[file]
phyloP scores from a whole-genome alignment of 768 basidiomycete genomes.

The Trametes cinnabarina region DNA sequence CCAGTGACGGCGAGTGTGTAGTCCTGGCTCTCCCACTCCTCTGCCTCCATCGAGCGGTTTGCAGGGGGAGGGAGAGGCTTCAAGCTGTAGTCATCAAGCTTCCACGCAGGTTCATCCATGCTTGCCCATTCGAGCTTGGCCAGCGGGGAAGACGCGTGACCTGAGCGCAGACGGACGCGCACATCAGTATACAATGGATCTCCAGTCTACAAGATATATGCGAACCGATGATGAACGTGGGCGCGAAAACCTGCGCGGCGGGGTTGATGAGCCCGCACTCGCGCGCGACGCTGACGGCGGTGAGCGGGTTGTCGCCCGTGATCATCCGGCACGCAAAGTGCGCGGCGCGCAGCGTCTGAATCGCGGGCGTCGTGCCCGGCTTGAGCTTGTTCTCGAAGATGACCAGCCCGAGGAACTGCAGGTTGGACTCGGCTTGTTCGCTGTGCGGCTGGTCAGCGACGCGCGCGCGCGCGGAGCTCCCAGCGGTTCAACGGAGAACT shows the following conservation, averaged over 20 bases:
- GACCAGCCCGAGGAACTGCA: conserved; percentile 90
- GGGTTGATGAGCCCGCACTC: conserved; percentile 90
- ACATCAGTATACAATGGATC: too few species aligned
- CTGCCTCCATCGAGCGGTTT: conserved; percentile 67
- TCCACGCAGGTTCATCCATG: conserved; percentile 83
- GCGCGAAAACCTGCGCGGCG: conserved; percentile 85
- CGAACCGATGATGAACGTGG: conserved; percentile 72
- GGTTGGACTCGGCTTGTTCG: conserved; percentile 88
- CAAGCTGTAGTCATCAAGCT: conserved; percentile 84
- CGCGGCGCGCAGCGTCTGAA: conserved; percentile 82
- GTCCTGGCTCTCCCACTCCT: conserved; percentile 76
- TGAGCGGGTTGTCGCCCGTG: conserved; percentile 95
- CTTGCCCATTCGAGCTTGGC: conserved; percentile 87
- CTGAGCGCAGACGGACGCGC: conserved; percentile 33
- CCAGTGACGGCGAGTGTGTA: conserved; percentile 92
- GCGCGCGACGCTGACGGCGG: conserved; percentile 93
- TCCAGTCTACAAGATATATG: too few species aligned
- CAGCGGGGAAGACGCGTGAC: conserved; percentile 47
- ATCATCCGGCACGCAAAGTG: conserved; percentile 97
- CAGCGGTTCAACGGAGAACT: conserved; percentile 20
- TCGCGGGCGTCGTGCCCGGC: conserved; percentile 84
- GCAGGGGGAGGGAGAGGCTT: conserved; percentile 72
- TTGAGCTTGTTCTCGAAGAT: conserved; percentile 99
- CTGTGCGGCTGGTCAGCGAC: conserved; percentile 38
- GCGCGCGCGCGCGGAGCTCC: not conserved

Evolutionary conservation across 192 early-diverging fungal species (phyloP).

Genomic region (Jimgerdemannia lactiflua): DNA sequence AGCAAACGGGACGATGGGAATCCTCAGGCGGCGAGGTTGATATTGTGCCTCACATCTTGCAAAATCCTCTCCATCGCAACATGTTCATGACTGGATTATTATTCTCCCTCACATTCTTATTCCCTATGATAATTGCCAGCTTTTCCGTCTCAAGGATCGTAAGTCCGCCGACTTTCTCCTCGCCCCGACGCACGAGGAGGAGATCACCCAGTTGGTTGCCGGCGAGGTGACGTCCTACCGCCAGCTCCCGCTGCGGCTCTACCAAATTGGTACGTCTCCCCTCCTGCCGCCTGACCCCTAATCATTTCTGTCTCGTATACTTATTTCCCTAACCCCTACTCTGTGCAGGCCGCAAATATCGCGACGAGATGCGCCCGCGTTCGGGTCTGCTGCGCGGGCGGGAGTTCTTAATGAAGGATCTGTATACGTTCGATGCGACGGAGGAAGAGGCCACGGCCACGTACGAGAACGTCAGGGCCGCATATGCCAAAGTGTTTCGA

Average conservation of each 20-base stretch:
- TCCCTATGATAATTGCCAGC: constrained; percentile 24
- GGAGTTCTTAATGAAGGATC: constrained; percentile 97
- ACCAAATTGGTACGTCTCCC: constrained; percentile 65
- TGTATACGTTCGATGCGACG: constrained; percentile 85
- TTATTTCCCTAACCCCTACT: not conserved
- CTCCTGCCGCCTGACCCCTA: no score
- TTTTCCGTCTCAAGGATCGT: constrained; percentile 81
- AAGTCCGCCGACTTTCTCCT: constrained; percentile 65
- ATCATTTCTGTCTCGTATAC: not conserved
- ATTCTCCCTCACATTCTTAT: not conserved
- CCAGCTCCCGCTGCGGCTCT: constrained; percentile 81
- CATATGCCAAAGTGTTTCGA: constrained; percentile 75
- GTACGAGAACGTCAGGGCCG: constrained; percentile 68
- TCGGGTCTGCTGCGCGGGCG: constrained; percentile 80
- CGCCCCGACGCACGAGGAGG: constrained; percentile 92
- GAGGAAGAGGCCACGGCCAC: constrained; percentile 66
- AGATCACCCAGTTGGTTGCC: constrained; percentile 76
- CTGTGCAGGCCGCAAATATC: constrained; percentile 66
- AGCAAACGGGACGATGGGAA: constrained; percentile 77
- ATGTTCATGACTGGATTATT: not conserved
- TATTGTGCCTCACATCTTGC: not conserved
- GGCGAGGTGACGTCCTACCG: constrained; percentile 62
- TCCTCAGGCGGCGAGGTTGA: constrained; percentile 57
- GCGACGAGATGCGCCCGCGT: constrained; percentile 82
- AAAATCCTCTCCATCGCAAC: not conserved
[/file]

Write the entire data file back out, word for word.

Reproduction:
phyloP scores from a whole-genome alignment of 768 basidiomycete genomes.

The Trametes cinnabarina region DNA sequence CCAGTGACGGCGAGTGTGTAGTCCTGGCTCTCCCACTCCTCTGCCTCCATCGAGCGGTTTGCAGGGGGAGGGAGAGGCTTCAAGCTGTAGTCATCAAGCTTCCACGCAGGTTCATCCATGCTTGCCCATTCGAGCTTGGCCAGCGGGGAAGACGCGTGACCTGAGCGCAGACGGACGCGCACATCAGTATACAATGGATCTCCAGTCTACAAGATATATGCGAACCGATGATGAACGTGGGCGCGAAAACCTGCGCGGCGGGGTTGATGAGCCCGCACTCGCGCGCGACGCTGACGGCGGTGAGCGGGTTGTCGCCCGTGATCATCCGGCACGCAAAGTGCGCGGCGCGCAGCGTCTGAATCGCGGGCGTCGTGCCCGGCTTGAGCTTGTTCTCGAAGATGACCAGCCCGAGGAACTGCAGGTTGGACTCGGCTTGTTCGCTGTGCGGCTGGTCAGCGACGCGCGCGCGCGCGGAGCTCCCAGCGGTTCAACGGAGAACT shows the following conservation, averaged over 20 bases:
- GACCAGCCCGAGGAACTGCA: conserved; percentile 90
- GGGTTGATGAGCCCGCACTC: conserved; percentile 90
- ACATCAGTATACAATGGATC: too few species aligned
- CTGCCTCCATCGAGCGGTTT: conserved; percentile 67
- TCCACGCAGGTTCATCCATG: conserved; percentile 83
- GCGCGAAAACCTGCGCGGCG: conserved; percentile 85
- CGAACCGATGATGAACGTGG: conserved; percentile 72
- GGTTGGACTCGGCTTGTTCG: conserved; percentile 88
- CAAGCTGTAGTCATCAAGCT: conserved; percentile 84
- CGCGGCGCGCAGCGTCTGAA: conserved; percentile 82
- GTCCTGGCTCTCCCACTCCT: conserved; percentile 76
- TGAGCGGGTTGTCGCCCGTG: conserved; percentile 95
- CTTGCCCATTCGAGCTTGGC: conserved; percentile 87
- CTGAGCGCAGACGGACGCGC: conserved; percentile 33
- CCAGTGACGGCGAGTGTGTA: conserved; percentile 92
- GCGCGCGACGCTGACGGCGG: conserved; percentile 93
- TCCAGTCTACAAGATATATG: too few species aligned
- CAGCGGGGAAGACGCGTGAC: conserved; percentile 47
- ATCATCCGGCACGCAAAGTG: conserved; percentile 97
- CAGCGGTTCAACGGAGAACT: conserved; percentile 20
- TCGCGGGCGTCGTGCCCGGC: conserved; percentile 84
- GCAGGGGGAGGGAGAGGCTT: conserved; percentile 72
- TTGAGCTTGTTCTCGAAGAT: conserved; percentile 99
- CTGTGCGGCTGGTCAGCGAC: conserved; percentile 38
- GCGCGCGCGCGCGGAGCTCC: not conserved

Evolutionary conservation across 192 early-diverging fungal species (phyloP).

Genomic region (Jimgerdemannia lactiflua): DNA sequence AGCAAACGGGACGATGGGAATCCTCAGGCGGCGAGGTTGATATTGTGCCTCACATCTTGCAAAATCCTCTCCATCGCAACATGTTCATGACTGGATTATTATTCTCCCTCACATTCTTATTCCCTATGATAATTGCCAGCTTTTCCGTCTCAAGGATCGTAAGTCCGCCGACTTTCTCCTCGCCCCGACGCACGAGGAGGAGATCACCCAGTTGGTTGCCGGCGAGGTGACGTCCTACCGCCAGCTCCCGCTGCGGCTCTACCAAATTGGTACGTCTCCCCTCCTGCCGCCTGACCCCTAATCATTTCTGTCTCGTATACTTATTTCCCTAACCCCTACTCTGTGCAGGCCGCAAATATCGCGACGAGATGCGCCCGCGTTCGGGTCTGCTGCGCGGGCGGGAGTTCTTAATGAAGGATCTGTATACGTTCGATGCGACGGAGGAAGAGGCCACGGCCACGTACGAGAACGTCAGGGCCGCATATGCCAAAGTGTTTCGA

Average conservation of each 20-base stretch:
- TCCCTATGATAATTGCCAGC: constrained; percentile 24
- GGAGTTCTTAATGAAGGATC: constrained; percentile 97
- ACCAAATTGGTACGTCTCCC: constrained; percentile 65
- TGTATACGTTCGATGCGACG: constrained; percentile 85
- TTATTTCCCTAACCCCTACT: not conserved
- CTCCTGCCGCCTGACCCCTA: no score
- TTTTCCGTCTCAAGGATCGT: constrained; percentile 81
- AAGTCCGCCGACTTTCTCCT: constrained; percentile 65
- ATCATTTCTGTCTCGTATAC: not conserved
- ATTCTCCCTCACATTCTTAT: not conserved
- CCAGCTCCCGCTGCGGCTCT: constrained; percentile 81
- CATATGCCAAAGTGTTTCGA: constrained; percentile 75
- GTACGAGAACGTCAGGGCCG: constrained; percentile 68
- TCGGGTCTGCTGCGCGGGCG: constrained; percentile 80
- CGCCCCGACGCACGAGGAGG: constrained; percentile 92
- GAGGAAGAGGCCACGGCCAC: constrained; percentile 66
- AGATCACCCAGTTGGTTGCC: constrained; percentile 76
- CTGTGCAGGCCGCAAATATC: constrained; percentile 66
- AGCAAACGGGACGATGGGAA: constrained; percentile 77
- ATGTTCATGACTGGATTATT: not conserved
- TATTGTGCCTCACATCTTGC: not conserved
- GGCGAGGTGACGTCCTACCG: constrained; percentile 62
- TCCTCAGGCGGCGAGGTTGA: constrained; percentile 57
- GCGACGAGATGCGCCCGCGT: constrained; percentile 82
- AAAATCCTCTCCATCGCAAC: not conserved